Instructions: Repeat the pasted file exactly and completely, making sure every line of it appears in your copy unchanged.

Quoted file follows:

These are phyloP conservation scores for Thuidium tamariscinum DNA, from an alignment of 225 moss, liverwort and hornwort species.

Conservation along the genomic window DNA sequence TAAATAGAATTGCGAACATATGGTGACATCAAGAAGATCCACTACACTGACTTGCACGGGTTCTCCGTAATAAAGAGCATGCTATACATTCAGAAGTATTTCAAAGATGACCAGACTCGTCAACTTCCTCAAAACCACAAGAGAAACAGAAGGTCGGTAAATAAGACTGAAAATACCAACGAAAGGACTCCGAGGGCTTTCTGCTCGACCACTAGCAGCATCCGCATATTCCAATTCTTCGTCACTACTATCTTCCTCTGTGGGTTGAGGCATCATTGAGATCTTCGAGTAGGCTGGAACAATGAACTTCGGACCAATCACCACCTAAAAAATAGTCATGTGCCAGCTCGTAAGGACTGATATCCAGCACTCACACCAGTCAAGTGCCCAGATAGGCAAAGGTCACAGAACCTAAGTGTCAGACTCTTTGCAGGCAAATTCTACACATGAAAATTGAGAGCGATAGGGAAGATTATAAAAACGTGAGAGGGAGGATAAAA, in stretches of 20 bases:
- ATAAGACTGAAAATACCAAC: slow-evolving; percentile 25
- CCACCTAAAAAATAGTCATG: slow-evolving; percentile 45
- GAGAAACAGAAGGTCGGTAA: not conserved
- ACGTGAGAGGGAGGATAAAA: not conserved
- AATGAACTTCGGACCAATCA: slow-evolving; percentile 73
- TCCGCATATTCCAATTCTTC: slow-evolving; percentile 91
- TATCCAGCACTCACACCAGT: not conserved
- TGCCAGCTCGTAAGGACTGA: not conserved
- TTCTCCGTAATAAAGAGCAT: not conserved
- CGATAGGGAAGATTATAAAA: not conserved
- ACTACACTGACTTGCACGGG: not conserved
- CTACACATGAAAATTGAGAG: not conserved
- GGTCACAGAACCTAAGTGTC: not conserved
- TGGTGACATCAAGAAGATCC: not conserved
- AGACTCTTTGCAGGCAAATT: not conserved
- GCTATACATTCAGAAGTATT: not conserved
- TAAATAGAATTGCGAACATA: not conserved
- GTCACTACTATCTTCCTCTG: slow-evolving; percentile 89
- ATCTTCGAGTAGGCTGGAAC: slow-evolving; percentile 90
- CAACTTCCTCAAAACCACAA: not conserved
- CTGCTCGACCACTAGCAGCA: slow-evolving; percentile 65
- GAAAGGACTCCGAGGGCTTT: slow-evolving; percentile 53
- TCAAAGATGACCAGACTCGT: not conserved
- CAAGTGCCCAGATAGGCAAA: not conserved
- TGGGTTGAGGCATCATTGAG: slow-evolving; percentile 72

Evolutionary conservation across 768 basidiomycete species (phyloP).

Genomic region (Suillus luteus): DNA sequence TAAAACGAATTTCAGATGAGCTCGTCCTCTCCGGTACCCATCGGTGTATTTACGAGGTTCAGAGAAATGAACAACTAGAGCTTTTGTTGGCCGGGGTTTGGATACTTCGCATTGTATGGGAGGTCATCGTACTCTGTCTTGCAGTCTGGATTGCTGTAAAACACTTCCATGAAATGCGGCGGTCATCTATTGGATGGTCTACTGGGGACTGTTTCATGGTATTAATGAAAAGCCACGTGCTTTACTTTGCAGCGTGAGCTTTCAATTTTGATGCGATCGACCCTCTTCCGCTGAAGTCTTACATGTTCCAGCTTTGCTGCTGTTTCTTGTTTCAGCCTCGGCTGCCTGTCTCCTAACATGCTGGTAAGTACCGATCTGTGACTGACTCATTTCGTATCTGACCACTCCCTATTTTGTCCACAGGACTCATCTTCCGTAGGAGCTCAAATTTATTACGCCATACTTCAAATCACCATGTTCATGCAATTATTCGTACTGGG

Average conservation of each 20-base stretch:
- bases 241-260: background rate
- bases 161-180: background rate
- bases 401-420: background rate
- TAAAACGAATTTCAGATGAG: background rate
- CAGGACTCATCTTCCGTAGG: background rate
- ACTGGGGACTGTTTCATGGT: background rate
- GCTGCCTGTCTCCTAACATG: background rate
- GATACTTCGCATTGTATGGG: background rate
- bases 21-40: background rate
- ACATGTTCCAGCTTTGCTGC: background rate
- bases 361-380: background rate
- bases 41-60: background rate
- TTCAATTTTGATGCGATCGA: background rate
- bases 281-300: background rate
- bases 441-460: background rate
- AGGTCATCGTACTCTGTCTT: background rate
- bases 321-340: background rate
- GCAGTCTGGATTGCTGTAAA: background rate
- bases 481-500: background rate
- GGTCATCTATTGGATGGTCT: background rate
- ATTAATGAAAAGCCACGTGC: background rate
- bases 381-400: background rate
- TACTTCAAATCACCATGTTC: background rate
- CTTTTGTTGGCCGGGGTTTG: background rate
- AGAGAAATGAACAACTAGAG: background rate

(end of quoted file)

These are phyloP conservation scores for Thuidium tamariscinum DNA, from an alignment of 225 moss, liverwort and hornwort species.

Conservation along the genomic window DNA sequence TAAATAGAATTGCGAACATATGGTGACATCAAGAAGATCCACTACACTGACTTGCACGGGTTCTCCGTAATAAAGAGCATGCTATACATTCAGAAGTATTTCAAAGATGACCAGACTCGTCAACTTCCTCAAAACCACAAGAGAAACAGAAGGTCGGTAAATAAGACTGAAAATACCAACGAAAGGACTCCGAGGGCTTTCTGCTCGACCACTAGCAGCATCCGCATATTCCAATTCTTCGTCACTACTATCTTCCTCTGTGGGTTGAGGCATCATTGAGATCTTCGAGTAGGCTGGAACAATGAACTTCGGACCAATCACCACCTAAAAAATAGTCATGTGCCAGCTCGTAAGGACTGATATCCAGCACTCACACCAGTCAAGTGCCCAGATAGGCAAAGGTCACAGAACCTAAGTGTCAGACTCTTTGCAGGCAAATTCTACACATGAAAATTGAGAGCGATAGGGAAGATTATAAAAACGTGAGAGGGAGGATAAAA, in stretches of 20 bases:
- ATAAGACTGAAAATACCAAC: slow-evolving; percentile 25
- CCACCTAAAAAATAGTCATG: slow-evolving; percentile 45
- GAGAAACAGAAGGTCGGTAA: not conserved
- ACGTGAGAGGGAGGATAAAA: not conserved
- AATGAACTTCGGACCAATCA: slow-evolving; percentile 73
- TCCGCATATTCCAATTCTTC: slow-evolving; percentile 91
- TATCCAGCACTCACACCAGT: not conserved
- TGCCAGCTCGTAAGGACTGA: not conserved
- TTCTCCGTAATAAAGAGCAT: not conserved
- CGATAGGGAAGATTATAAAA: not conserved
- ACTACACTGACTTGCACGGG: not conserved
- CTACACATGAAAATTGAGAG: not conserved
- GGTCACAGAACCTAAGTGTC: not conserved
- TGGTGACATCAAGAAGATCC: not conserved
- AGACTCTTTGCAGGCAAATT: not conserved
- GCTATACATTCAGAAGTATT: not conserved
- TAAATAGAATTGCGAACATA: not conserved
- GTCACTACTATCTTCCTCTG: slow-evolving; percentile 89
- ATCTTCGAGTAGGCTGGAAC: slow-evolving; percentile 90
- CAACTTCCTCAAAACCACAA: not conserved
- CTGCTCGACCACTAGCAGCA: slow-evolving; percentile 65
- GAAAGGACTCCGAGGGCTTT: slow-evolving; percentile 53
- TCAAAGATGACCAGACTCGT: not conserved
- CAAGTGCCCAGATAGGCAAA: not conserved
- TGGGTTGAGGCATCATTGAG: slow-evolving; percentile 72

Evolutionary conservation across 768 basidiomycete species (phyloP).

Genomic region (Suillus luteus): DNA sequence TAAAACGAATTTCAGATGAGCTCGTCCTCTCCGGTACCCATCGGTGTATTTACGAGGTTCAGAGAAATGAACAACTAGAGCTTTTGTTGGCCGGGGTTTGGATACTTCGCATTGTATGGGAGGTCATCGTACTCTGTCTTGCAGTCTGGATTGCTGTAAAACACTTCCATGAAATGCGGCGGTCATCTATTGGATGGTCTACTGGGGACTGTTTCATGGTATTAATGAAAAGCCACGTGCTTTACTTTGCAGCGTGAGCTTTCAATTTTGATGCGATCGACCCTCTTCCGCTGAAGTCTTACATGTTCCAGCTTTGCTGCTGTTTCTTGTTTCAGCCTCGGCTGCCTGTCTCCTAACATGCTGGTAAGTACCGATCTGTGACTGACTCATTTCGTATCTGACCACTCCCTATTTTGTCCACAGGACTCATCTTCCGTAGGAGCTCAAATTTATTACGCCATACTTCAAATCACCATGTTCATGCAATTATTCGTACTGGG

Average conservation of each 20-base stretch:
- bases 241-260: background rate
- bases 161-180: background rate
- bases 401-420: background rate
- TAAAACGAATTTCAGATGAG: background rate
- CAGGACTCATCTTCCGTAGG: background rate
- ACTGGGGACTGTTTCATGGT: background rate
- GCTGCCTGTCTCCTAACATG: background rate
- GATACTTCGCATTGTATGGG: background rate
- bases 21-40: background rate
- ACATGTTCCAGCTTTGCTGC: background rate
- bases 361-380: background rate
- bases 41-60: background rate
- TTCAATTTTGATGCGATCGA: background rate
- bases 281-300: background rate
- bases 441-460: background rate
- AGGTCATCGTACTCTGTCTT: background rate
- bases 321-340: background rate
- GCAGTCTGGATTGCTGTAAA: background rate
- bases 481-500: background rate
- GGTCATCTATTGGATGGTCT: background rate
- ATTAATGAAAAGCCACGTGC: background rate
- bases 381-400: background rate
- TACTTCAAATCACCATGTTC: background rate
- CTTTTGTTGGCCGGGGTTTG: background rate
- AGAGAAATGAACAACTAGAG: background rate